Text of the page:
Referral marketing rewards current customers for recommending your product or service to their friends and family. For example, you might offer a 10 percent discount to a current customer and their friends if they use a specific link or code. Referral marketing is a low-cost strategy that encourages word-of-mouth marketing, one of the most trusted and effective marketing strategies for small businesses.

Event Marketing

Event marketing is an experience-based marketing strategy where brands promote their business through in-person or digital events such as classes, conferences, or happy hour events. Connecting with people in person or at events can create a stronger bond that can be leveraged to drive sales, increase brand trust, and build brand awareness.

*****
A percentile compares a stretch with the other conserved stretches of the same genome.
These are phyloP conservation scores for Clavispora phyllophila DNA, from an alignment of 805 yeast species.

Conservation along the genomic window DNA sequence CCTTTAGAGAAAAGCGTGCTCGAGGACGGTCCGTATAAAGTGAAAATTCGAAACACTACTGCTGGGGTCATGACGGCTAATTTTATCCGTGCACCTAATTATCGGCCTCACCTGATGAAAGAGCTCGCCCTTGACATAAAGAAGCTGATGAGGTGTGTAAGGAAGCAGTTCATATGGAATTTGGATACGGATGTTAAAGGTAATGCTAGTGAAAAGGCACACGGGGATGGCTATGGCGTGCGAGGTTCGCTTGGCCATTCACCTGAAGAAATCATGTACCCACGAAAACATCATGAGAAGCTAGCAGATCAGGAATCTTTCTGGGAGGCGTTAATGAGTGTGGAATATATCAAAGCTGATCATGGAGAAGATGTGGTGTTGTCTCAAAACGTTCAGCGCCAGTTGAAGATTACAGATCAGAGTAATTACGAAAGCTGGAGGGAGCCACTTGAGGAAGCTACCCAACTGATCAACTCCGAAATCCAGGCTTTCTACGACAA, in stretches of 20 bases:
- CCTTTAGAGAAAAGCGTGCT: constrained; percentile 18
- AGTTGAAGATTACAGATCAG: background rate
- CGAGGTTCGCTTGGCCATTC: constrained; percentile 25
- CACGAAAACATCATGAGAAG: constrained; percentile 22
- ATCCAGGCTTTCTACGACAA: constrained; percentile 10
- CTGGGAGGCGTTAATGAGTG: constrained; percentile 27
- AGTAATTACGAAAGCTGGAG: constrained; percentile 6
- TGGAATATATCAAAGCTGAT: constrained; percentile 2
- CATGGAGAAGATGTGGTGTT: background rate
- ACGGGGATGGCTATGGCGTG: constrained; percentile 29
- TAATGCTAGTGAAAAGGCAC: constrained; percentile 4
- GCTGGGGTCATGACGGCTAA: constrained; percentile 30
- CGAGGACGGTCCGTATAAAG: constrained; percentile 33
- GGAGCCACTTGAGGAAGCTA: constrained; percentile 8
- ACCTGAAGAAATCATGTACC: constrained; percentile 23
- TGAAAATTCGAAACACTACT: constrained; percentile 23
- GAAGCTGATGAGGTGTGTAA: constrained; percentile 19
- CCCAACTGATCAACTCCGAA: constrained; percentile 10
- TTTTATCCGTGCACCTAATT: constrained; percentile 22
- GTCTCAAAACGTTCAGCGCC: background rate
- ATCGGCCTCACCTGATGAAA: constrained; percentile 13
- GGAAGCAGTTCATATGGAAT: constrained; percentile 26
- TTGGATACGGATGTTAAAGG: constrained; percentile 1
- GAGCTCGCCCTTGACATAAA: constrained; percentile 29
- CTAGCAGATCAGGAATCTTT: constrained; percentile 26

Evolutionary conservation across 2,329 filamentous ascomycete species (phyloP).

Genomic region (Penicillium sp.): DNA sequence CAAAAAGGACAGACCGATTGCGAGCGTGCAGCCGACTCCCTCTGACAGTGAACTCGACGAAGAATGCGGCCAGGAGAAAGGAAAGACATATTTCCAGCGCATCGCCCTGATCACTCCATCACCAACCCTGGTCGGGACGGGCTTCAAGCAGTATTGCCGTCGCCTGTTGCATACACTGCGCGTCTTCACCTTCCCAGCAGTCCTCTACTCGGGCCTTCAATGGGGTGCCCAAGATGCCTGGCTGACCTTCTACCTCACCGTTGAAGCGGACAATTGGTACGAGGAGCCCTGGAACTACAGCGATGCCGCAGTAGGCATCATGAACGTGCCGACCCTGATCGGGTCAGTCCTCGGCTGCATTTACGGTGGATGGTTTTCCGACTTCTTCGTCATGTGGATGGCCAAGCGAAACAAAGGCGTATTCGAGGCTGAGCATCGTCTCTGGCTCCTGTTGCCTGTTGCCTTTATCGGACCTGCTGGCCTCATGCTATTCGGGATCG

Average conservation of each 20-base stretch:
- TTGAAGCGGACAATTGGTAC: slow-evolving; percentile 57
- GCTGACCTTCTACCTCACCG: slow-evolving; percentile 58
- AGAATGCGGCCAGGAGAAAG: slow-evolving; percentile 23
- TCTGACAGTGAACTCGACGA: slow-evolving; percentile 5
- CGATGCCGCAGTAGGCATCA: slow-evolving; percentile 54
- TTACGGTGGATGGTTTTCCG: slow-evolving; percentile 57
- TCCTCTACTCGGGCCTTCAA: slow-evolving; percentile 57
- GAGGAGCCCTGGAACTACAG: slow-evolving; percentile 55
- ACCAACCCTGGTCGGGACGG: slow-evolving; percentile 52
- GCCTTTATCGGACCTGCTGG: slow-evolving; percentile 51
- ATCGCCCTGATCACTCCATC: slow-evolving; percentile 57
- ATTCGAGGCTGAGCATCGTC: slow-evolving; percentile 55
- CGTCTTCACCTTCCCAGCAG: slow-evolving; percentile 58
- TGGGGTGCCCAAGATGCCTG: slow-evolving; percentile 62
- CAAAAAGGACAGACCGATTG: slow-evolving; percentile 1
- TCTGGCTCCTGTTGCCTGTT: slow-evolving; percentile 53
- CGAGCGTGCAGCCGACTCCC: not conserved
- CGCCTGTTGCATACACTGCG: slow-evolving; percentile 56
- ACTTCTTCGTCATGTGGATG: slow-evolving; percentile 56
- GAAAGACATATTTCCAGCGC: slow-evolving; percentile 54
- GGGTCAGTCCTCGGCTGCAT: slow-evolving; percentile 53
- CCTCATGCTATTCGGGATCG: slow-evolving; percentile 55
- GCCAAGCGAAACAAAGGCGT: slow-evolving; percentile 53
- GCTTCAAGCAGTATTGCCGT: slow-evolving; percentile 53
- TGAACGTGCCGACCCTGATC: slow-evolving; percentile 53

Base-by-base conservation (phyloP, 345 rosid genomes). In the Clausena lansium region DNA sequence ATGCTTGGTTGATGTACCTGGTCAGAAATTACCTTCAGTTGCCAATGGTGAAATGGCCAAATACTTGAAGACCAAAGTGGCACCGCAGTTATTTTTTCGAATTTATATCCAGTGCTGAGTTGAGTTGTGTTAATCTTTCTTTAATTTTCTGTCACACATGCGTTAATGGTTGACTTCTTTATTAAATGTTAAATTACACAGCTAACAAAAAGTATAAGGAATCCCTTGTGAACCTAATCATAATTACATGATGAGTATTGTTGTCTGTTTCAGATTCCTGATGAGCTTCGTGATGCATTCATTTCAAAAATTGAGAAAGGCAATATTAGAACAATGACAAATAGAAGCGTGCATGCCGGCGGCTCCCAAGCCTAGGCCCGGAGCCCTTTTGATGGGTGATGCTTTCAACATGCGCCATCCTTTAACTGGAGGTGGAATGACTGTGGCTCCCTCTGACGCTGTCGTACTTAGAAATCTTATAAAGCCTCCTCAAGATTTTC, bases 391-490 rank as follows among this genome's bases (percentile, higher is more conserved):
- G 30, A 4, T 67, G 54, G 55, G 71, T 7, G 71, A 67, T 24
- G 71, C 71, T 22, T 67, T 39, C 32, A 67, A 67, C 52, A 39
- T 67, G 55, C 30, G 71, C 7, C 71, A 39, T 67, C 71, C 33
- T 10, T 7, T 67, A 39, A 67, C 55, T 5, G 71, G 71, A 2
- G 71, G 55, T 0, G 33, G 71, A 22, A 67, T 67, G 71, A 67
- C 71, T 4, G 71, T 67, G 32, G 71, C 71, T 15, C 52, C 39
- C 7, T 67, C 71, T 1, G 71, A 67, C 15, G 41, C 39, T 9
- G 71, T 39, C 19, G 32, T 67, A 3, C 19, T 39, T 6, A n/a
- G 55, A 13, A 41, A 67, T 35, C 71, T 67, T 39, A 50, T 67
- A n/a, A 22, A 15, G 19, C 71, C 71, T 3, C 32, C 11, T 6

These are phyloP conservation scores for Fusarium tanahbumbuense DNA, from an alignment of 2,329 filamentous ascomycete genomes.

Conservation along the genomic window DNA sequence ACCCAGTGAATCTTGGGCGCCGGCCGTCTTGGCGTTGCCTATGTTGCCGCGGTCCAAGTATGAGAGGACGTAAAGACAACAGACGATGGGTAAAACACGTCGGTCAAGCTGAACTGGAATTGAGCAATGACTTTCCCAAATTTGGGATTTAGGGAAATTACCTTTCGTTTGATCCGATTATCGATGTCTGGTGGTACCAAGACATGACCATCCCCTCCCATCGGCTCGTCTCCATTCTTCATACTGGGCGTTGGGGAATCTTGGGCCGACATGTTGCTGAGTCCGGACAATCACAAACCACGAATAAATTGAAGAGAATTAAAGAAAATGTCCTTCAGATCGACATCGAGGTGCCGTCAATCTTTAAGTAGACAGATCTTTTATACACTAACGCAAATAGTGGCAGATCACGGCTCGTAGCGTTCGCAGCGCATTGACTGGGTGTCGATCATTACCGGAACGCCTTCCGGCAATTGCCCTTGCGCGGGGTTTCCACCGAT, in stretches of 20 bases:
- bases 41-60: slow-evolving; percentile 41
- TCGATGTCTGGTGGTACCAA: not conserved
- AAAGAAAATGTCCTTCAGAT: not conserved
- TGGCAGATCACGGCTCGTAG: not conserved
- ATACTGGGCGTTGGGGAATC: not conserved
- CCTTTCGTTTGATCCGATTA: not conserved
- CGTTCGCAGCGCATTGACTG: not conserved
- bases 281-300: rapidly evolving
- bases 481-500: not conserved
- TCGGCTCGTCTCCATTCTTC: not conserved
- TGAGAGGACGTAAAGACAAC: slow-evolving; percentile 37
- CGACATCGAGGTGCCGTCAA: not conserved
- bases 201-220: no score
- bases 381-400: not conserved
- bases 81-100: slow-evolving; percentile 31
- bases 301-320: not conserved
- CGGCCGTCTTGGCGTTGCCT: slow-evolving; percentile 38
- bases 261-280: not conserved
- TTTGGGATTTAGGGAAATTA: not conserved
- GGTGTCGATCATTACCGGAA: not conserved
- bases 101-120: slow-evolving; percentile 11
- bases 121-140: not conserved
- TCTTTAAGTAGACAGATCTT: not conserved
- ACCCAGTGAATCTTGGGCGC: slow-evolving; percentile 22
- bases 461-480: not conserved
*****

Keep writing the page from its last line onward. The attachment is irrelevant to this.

Now that we’ve covered some core marketing strategies for small businesses, let’s talk about how to figure out which marketing strategy will be successful for your brand.

Create a marketing strategy for your small business.

Your marketing strategy should be a long-term plan to help your business reach more customers and create a sustainable business. Building a successful small business marketing strategy starts with understanding where you stand and where you want your business to go.

Step 1: Where Do You Stand?

Before you create or revamp your company’s marketing strategy, your first step is to understand your marketing strengths and weaknesses. Make a list of current and previous marketing strategies you've tried, including the outcomes and costs. Then, write down your current marketing assets — do you have a strong email list, a large following on Facebook, or a successful billboard campaign? These details will guide your next steps.